What Can Stamford Do About the Substitute Shortage Crisis?


Ana Clara Mesquita

Stamford High Teacher Doug Taylor covering Donna Kaiser’s chemistry class Monday, November 4.

Emily Wilburn, Staff Writer

At Stamford High School, dozens of teachers are being pulled from their free periods to substitute for other classes. These same teachers are not all certified in the subjects that they are being asked to cover, which will harm students’ education. One twelfth grade English class remained without a teacher for almost 3 weeks until a replacement was hired. How do we increase this fill rate?

Neighboring communities are offering higher pay rates, which could be contributing to the lack of interest here in Stamford. Substitutes in Stamford are paid just $95 a day, which is only minimum wage. A recent article by the Stamford Advocate mentions that about 80 Stamford teachers are taking on an additional class this year. Substitute teachers, along with other school educators, put themselves at risk every day by surrounding themselves with children who may carry COVID-19, may be unvaccinated, and may not even correctly wear their masks. This sacrifice surely warrants more than a mere $13 an hour.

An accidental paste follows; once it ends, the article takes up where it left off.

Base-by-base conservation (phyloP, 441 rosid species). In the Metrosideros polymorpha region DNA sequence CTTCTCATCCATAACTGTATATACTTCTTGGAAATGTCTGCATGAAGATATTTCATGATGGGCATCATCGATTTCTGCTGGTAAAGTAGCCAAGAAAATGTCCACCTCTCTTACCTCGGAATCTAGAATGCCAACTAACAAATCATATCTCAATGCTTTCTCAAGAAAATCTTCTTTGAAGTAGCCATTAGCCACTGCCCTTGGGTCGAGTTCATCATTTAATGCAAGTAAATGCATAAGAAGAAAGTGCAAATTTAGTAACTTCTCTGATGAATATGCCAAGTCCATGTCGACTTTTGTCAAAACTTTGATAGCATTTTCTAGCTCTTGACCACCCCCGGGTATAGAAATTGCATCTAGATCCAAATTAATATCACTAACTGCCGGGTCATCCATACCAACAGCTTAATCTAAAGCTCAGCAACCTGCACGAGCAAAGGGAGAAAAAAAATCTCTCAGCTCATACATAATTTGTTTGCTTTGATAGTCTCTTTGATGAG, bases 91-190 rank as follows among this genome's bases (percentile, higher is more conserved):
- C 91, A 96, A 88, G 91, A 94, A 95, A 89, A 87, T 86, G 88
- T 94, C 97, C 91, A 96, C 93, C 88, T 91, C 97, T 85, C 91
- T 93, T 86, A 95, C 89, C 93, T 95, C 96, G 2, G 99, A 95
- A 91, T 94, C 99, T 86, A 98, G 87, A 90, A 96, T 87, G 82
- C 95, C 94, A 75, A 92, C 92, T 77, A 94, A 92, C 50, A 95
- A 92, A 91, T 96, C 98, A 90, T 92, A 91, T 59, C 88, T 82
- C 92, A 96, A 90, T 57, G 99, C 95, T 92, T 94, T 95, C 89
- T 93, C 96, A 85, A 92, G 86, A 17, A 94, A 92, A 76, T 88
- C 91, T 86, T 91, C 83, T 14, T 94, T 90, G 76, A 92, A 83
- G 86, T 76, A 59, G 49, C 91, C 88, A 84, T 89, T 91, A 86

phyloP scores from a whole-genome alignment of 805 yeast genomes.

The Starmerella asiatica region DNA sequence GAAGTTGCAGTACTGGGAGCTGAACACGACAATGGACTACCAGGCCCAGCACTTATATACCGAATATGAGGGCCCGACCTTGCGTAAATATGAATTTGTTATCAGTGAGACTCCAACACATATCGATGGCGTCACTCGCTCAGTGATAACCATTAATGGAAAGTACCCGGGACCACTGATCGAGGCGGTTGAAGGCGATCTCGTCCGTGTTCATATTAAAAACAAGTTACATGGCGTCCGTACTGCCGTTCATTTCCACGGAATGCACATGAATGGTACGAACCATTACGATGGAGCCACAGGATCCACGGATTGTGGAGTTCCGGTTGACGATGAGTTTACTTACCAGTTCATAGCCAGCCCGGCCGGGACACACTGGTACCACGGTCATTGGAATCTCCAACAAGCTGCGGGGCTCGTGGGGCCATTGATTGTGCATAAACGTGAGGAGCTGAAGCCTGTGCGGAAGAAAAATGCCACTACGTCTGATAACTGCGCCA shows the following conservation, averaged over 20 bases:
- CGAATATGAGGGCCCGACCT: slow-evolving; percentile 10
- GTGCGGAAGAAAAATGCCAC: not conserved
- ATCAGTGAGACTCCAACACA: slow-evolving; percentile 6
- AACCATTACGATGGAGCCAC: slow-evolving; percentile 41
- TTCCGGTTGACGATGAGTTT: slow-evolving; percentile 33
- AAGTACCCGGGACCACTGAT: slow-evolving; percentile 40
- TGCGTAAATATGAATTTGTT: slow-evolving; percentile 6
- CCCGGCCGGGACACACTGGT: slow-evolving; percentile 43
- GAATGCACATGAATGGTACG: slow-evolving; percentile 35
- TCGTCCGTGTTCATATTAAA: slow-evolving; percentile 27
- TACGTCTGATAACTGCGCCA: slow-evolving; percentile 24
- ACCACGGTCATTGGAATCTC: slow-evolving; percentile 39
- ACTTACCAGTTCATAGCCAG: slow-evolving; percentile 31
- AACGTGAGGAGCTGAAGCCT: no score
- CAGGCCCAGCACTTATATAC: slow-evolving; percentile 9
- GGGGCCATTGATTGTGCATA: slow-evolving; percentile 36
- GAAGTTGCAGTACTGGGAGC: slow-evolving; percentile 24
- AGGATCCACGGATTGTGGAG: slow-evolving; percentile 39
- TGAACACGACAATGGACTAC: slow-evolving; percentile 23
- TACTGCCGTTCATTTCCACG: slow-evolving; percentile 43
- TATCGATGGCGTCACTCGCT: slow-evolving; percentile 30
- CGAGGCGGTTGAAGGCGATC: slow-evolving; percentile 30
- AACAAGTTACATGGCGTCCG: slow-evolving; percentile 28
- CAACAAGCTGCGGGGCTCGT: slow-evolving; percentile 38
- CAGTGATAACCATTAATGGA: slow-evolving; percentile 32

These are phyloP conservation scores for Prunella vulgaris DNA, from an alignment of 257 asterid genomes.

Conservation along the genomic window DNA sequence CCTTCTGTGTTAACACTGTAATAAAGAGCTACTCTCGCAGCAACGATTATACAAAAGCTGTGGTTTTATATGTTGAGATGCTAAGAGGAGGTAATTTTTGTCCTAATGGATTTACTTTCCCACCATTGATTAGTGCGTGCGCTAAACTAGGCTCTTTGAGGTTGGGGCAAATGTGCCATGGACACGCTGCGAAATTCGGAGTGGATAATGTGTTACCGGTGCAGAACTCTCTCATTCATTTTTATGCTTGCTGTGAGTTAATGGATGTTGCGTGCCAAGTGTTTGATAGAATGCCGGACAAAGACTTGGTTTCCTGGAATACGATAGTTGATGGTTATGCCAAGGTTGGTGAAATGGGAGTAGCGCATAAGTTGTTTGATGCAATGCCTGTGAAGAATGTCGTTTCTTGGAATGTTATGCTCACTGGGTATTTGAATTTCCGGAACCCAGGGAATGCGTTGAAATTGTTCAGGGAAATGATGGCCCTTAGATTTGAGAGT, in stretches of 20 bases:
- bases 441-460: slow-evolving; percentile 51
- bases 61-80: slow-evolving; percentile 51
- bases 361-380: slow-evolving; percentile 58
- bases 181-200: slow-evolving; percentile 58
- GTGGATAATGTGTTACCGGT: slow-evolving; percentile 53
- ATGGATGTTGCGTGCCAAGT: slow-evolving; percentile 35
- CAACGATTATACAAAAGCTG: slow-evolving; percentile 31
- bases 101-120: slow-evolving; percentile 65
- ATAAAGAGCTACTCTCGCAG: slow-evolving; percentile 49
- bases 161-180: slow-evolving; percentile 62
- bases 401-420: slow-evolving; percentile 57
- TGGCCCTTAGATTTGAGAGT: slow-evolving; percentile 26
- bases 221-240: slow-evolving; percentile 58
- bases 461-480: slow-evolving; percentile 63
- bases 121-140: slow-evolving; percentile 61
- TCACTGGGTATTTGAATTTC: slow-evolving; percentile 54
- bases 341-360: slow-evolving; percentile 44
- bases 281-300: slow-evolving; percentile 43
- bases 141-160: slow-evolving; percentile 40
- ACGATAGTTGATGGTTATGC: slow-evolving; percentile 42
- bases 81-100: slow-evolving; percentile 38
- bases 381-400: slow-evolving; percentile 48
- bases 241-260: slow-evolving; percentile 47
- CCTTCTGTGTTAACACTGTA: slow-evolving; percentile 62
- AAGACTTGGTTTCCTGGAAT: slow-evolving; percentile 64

When a substitute is able to be found, most classrooms still go on without any actual instruction. Some aren’t even handing out assignments or reading teachers directions. Bare minimum wage will produce bare minimum effort, and this has become more evident in recent years. The district has been struggling to plug these holes since last year, and an increased wage just might be the fix. It is worth it to reanalyze the budget and make proper cuts to allow for better wages for our substitutes.

Thankfully, the board of education is considering making an impactful change; hiring for new positions before the budget is finalized, with the hope of preventing shortages. This is a consideration that needs to be put into effect, or else, the education of many will be in danger.